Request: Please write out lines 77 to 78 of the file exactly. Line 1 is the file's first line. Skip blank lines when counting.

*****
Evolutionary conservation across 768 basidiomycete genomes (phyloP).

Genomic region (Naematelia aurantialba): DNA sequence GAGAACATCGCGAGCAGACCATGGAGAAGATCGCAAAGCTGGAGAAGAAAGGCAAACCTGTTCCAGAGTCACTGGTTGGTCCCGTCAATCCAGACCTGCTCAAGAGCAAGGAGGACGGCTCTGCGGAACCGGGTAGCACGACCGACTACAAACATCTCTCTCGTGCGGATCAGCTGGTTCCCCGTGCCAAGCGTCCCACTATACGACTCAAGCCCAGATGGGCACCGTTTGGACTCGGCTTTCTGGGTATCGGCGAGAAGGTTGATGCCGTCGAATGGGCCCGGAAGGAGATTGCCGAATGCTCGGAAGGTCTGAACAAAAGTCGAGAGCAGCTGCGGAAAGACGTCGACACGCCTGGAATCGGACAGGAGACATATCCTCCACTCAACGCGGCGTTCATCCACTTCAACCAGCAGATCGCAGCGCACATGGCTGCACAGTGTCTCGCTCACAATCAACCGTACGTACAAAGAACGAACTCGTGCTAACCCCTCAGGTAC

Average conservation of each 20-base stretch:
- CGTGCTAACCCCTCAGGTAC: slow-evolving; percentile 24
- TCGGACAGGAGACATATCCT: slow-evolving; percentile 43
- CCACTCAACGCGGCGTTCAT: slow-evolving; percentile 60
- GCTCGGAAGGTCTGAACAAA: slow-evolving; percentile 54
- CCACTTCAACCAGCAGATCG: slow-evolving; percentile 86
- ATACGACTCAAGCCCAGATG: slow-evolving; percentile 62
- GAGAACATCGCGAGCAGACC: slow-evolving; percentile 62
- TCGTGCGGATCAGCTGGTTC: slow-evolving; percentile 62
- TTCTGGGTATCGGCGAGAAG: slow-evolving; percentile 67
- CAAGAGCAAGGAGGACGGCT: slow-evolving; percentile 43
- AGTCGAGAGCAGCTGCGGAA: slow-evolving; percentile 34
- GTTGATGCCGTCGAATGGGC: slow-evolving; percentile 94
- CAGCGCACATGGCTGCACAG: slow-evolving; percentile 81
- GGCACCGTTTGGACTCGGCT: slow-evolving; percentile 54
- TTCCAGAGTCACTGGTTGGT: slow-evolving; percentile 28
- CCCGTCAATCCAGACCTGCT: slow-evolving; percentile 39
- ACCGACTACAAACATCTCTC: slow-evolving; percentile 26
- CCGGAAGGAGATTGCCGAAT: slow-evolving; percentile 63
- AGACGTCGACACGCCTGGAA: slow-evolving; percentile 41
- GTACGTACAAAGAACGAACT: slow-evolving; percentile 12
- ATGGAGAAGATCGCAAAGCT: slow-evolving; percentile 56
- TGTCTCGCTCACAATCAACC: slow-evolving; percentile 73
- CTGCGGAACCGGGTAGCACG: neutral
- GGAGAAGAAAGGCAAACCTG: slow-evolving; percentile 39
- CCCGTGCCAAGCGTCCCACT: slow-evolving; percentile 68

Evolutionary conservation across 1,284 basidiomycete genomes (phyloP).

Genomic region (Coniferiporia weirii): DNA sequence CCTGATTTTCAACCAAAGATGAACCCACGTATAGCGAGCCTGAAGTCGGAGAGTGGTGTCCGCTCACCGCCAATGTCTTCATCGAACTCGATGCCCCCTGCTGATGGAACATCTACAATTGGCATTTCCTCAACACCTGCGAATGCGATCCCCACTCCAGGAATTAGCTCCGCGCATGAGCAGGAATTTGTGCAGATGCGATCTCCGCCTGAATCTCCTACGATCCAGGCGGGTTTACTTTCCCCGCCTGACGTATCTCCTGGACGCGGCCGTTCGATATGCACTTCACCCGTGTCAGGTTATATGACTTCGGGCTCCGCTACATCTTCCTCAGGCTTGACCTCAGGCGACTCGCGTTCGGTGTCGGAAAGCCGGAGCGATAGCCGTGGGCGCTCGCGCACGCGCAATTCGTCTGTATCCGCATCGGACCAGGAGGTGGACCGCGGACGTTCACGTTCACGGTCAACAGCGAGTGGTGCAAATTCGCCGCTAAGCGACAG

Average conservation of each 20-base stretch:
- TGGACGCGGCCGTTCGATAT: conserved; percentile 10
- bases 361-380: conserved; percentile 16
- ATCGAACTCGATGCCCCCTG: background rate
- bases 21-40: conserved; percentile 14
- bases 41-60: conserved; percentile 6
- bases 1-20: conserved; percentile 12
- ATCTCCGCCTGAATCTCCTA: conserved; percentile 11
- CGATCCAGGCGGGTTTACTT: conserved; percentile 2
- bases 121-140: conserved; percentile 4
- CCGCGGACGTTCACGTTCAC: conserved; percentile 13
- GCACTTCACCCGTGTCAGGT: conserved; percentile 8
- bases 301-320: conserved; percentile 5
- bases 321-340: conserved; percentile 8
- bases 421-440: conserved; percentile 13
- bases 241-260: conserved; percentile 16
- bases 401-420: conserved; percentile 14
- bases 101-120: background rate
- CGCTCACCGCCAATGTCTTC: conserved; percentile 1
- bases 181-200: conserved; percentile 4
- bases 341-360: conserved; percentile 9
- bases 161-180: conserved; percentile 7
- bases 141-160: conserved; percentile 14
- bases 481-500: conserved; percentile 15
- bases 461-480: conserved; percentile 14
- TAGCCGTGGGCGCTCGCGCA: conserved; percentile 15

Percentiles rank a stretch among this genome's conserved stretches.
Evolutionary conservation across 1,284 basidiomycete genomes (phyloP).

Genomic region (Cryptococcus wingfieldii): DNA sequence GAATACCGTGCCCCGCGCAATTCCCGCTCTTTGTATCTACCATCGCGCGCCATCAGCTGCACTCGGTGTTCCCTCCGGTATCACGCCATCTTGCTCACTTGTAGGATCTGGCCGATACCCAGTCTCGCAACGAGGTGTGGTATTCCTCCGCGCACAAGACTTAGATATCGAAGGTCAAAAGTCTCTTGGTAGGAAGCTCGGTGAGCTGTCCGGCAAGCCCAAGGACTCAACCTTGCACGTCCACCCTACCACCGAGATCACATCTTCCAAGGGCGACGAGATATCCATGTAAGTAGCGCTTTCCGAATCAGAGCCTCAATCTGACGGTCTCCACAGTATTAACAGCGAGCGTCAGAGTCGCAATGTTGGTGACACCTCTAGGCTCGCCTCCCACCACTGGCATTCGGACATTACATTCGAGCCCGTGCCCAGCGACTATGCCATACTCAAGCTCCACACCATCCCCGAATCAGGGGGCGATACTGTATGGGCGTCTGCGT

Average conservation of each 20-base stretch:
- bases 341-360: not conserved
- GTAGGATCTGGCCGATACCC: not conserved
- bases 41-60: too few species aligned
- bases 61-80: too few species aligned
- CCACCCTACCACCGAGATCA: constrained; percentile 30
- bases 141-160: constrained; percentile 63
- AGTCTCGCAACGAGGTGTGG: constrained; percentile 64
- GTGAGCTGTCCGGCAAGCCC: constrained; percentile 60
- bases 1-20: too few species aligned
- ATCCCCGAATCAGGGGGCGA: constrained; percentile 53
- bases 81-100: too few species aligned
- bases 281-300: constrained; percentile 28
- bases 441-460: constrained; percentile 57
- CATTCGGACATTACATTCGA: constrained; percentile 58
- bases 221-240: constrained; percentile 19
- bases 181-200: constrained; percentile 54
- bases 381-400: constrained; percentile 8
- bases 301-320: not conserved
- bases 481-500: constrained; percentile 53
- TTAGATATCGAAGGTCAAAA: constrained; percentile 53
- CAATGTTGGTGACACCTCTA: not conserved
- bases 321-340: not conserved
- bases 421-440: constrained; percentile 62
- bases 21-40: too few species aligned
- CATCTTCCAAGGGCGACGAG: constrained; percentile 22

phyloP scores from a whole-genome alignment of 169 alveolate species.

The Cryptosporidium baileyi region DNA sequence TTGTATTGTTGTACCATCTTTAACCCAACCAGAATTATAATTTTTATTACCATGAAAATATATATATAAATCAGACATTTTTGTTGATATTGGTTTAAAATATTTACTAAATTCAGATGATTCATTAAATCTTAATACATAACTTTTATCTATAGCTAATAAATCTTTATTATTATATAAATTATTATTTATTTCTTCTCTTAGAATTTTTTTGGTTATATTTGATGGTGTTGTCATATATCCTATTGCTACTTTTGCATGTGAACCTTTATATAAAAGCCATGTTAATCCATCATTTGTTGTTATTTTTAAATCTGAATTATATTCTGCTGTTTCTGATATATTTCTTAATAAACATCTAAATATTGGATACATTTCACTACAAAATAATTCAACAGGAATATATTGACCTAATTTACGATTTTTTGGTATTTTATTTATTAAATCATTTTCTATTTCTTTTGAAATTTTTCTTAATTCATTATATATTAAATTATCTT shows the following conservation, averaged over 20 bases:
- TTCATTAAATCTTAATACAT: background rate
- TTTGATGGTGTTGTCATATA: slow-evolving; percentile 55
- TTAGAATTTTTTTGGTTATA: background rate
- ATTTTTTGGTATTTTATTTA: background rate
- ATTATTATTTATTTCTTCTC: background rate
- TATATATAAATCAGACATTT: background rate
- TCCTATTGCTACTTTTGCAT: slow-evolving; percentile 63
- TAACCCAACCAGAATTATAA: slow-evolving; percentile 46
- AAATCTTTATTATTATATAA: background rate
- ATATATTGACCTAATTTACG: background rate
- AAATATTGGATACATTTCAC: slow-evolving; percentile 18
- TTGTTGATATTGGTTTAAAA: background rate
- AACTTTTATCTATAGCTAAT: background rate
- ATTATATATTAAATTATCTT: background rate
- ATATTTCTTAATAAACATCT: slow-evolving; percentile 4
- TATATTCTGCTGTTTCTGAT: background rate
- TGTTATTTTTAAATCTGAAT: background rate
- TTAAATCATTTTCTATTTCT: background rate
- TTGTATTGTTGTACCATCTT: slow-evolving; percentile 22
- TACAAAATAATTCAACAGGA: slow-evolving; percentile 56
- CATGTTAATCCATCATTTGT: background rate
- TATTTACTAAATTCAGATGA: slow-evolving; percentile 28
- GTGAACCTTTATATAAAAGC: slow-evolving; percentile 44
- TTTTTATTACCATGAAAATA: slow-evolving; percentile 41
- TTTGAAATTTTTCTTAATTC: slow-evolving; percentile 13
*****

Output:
- bases 381-400: constrained; percentile 8
- bases 301-320: not conserved